morning trainLying awake and listening to the train whistle in the early morning hours makes me want to get ready for a trip.  It also reminds me of the messages people share as their lives ebb and they prepare for their final journey.

Edna, an elderly woman with some dementia, repeatedly asked for the car keys to get home, and her loving daughter understood the message.  She patted her hand, and let her know she could go whenever she was ready.  I listened to Jack, an old hiker and woodsman, ask about his dog and ready himself for a hunting expedition.  Little Jamie was planning a new trip on his flying pirate ship, and always winning the battles along the way.  Bob, who had built planes for a hobby and flown into his eighth decade, talked incessantly about the skies’ condition and whether it was safe to fly.

“I have to go, I have to go”, and no one asked where, when Viola repeated this mantra in the last few days of her life.  We knew, in the right moment, she would indeed go.

Since I was very young, hearing a train whistle has sent a little thrill within me, and I visualized arriving at some unknown destination. The anticipation of an adventure was hard to contain; though still in my bed I had these images of train hoppers going to other places.  My grandparents lived in a house nearly as old as they were during my childhood years, and the train track cutting the town in half was behind Grandpa’s garden, not many yards from the back door of the house.  The train whistle is an imbedded memory I have of their home, more than the colors on the walls or the rickety old stairway leading to the bedrooms.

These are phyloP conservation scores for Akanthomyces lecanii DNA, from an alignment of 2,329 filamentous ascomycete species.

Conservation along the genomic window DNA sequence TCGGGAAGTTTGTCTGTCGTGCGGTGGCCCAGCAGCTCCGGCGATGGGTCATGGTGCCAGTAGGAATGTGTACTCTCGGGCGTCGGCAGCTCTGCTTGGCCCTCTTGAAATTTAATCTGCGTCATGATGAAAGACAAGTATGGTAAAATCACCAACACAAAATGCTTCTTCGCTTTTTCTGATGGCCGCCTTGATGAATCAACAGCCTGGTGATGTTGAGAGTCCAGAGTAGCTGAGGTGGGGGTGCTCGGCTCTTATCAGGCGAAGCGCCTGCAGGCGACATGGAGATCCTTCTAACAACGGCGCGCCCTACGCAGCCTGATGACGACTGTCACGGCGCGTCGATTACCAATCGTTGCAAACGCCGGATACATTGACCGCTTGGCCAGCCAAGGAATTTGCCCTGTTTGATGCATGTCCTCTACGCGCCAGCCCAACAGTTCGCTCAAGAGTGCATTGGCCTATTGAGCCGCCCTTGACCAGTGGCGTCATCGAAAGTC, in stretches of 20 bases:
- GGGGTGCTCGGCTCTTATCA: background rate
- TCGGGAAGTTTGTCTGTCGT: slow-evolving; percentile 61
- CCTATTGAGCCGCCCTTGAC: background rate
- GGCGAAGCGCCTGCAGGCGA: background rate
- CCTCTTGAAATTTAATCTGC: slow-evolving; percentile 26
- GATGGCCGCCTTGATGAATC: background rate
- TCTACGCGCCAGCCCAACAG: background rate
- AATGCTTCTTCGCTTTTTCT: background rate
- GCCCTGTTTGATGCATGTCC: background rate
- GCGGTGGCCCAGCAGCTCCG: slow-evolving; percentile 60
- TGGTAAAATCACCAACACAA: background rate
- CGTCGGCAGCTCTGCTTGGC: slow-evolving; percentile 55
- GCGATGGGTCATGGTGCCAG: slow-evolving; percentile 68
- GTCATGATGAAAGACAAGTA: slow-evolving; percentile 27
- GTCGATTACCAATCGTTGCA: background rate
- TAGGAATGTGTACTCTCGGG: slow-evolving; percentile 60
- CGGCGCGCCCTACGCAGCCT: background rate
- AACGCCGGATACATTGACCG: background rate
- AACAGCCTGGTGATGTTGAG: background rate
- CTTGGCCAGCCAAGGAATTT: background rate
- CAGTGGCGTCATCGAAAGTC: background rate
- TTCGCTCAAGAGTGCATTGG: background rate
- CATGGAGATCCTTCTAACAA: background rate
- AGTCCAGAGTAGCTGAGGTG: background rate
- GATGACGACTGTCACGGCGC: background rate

How I loved being wakened by that mournful keening sound in the early morning before the light had fully changed things from darkness, and the trees stood like faded grey monoliths outside my dormer window. For me, the train was an omen of future pursuits and bold undertakings.

People have expressed to me in many ways their anticipation of dying, many with dread and avoidance, but some with expectation and even enthusiasm.  As they travel the great
chasm from this life through their death, the journey is described much like the ones they travelled during this lifetime, by boat and plane and car and train…and sometimes we who watch can see the glimmer and sparkle of suspense, and yes, even excitement, as they board the train.

“Life is either a daring adventure, or nothing.”  Helen Keller

About Amy Getter

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